Other methods of the delivery of a substance are disclosed in Eppstein (CA 2276312) and Watanabe (US 2005/0210744).

Thus, there is still a need for more efficient devices and methods for delivering substances to plants.

SUMMARY OF THE INVENTION

The inventive subject matter provides apparatus, systems and methods in which light energy can be used to enhance the penetration of a substance in plants. This is accomplished by applying a light energy to a first portion of a plant to create an indentation. Once the indentation is created, a first dosage of a substance can be applied to the plant.

In one aspect, a plant having a disease can be treated. The plant has an infected site, which is typically within the plant (e.g., phloem, root). A light energy is applied to a treatment area on the plant to create a first indentation. In typical embodiments, the treatment area is distal from the infected site. Moreover, the indentation can be a rupture, an ablation, a disruption or a minor incision in the treatment area. Once the indentation is created, a first dosage of a substance is applied to the treatment area in an amount effective to induce a therapeutic response in the infected site.

It should be appreciated that treating a plant does not require a complete cure of the plant from the disease, but can also include a reduction in the state of the disease or a reduction in a symptom of the disease. Moreover, treatment of a plant can also include providing nutrients and supplements to enhance the health of the plant.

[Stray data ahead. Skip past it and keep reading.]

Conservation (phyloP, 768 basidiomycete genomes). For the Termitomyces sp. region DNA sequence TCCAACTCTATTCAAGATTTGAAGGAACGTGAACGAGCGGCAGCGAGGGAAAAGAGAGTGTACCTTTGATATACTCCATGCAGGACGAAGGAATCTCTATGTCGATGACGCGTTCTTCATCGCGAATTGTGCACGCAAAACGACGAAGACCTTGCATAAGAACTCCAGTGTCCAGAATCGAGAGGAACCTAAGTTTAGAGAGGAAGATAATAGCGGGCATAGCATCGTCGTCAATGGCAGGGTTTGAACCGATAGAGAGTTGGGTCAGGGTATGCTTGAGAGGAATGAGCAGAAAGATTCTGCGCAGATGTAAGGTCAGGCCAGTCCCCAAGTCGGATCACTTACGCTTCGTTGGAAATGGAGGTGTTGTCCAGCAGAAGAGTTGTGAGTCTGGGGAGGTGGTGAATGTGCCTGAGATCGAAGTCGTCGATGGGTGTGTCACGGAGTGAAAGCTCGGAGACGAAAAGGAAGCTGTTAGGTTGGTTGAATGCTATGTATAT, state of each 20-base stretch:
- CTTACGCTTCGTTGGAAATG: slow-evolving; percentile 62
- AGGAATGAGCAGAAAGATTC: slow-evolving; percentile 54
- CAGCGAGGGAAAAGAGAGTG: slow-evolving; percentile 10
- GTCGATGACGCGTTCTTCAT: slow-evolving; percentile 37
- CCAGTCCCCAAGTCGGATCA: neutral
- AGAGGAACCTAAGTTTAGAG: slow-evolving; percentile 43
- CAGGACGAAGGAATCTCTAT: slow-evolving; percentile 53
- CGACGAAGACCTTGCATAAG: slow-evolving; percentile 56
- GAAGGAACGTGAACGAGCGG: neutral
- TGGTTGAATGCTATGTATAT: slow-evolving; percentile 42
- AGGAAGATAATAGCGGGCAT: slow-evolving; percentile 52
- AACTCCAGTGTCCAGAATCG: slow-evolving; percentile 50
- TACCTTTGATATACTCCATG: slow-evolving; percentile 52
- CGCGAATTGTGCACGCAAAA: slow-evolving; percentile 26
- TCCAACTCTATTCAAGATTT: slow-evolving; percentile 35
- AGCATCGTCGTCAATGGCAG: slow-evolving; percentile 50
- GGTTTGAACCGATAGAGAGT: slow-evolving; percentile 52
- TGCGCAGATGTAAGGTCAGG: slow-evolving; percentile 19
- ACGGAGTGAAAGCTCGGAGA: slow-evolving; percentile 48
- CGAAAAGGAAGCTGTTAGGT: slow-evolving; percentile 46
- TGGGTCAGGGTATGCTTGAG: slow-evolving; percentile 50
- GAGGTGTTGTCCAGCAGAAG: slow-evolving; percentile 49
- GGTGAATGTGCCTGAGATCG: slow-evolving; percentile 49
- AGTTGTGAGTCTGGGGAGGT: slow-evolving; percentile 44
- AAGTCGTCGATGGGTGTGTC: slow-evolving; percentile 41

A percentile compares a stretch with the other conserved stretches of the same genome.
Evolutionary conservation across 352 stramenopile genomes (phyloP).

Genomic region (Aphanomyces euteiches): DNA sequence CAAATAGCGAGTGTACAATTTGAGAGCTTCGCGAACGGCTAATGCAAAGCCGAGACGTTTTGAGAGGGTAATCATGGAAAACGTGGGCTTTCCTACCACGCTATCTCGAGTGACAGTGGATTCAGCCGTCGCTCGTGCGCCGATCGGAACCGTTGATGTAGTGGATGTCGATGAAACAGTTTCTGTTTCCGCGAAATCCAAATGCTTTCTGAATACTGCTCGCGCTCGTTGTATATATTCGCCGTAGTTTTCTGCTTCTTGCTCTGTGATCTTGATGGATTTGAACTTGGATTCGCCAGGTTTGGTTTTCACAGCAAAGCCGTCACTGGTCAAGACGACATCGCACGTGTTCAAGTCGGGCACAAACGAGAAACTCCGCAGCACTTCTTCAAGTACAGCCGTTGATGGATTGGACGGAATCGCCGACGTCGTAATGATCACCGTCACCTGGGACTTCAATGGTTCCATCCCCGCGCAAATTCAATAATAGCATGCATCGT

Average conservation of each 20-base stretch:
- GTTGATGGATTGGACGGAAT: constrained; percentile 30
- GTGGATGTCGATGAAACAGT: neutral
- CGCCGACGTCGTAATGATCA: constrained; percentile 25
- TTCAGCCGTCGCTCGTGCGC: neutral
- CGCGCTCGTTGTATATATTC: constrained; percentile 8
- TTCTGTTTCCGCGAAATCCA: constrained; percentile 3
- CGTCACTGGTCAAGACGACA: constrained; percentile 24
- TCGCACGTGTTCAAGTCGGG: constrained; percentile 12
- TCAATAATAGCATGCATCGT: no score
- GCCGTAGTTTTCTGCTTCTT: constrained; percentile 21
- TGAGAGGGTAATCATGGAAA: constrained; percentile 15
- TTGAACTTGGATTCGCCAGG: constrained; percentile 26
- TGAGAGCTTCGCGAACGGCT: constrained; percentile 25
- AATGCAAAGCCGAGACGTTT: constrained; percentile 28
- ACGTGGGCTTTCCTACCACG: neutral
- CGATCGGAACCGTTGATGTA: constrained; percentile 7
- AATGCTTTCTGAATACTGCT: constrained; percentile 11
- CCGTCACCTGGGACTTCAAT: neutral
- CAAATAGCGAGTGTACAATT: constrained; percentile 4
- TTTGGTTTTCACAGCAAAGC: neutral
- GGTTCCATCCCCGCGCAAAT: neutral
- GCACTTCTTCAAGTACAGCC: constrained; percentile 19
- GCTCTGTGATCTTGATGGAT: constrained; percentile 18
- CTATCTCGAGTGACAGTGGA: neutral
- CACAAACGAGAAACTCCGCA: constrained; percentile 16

In contemplated embodiments, the step of applying a light energy includes creating an indentation pattern. The indentation pattern can be a single dot, a plurality of dots, a single line, a plurality of lines, a continuously bending line (e.g., swirls, random curves, etc.), a plurality of continuously bending lines, and combinations thereof. It is contemplated that the indentation pattern can influence the amount of the first dosage of the substance that is required to be effective to induce a therapeutic response. Furthermore, the first indentation can have a diameter of approximately 100-500 μm. Thus, it should be appreciated that various indentation depths, widths, lengths, surface areas, and patterns can be used to promote a therapeutic response in a minimally invasive manner.

In contemplated embodiments, the step of applying a light energy is before the step of applying a first dosage. However, it should be appreciated that the reverse order can also be performed to treat a plant. A predetermined time can be used to regulate the performance of such steps to ensure effective uptake of the substance into the plant via the first indentation. For example, the step of applying a light energy and the step of applying a first dosage can be performed in less than 1 hour, less than 30 minutes, or even less than 1 minute from one another.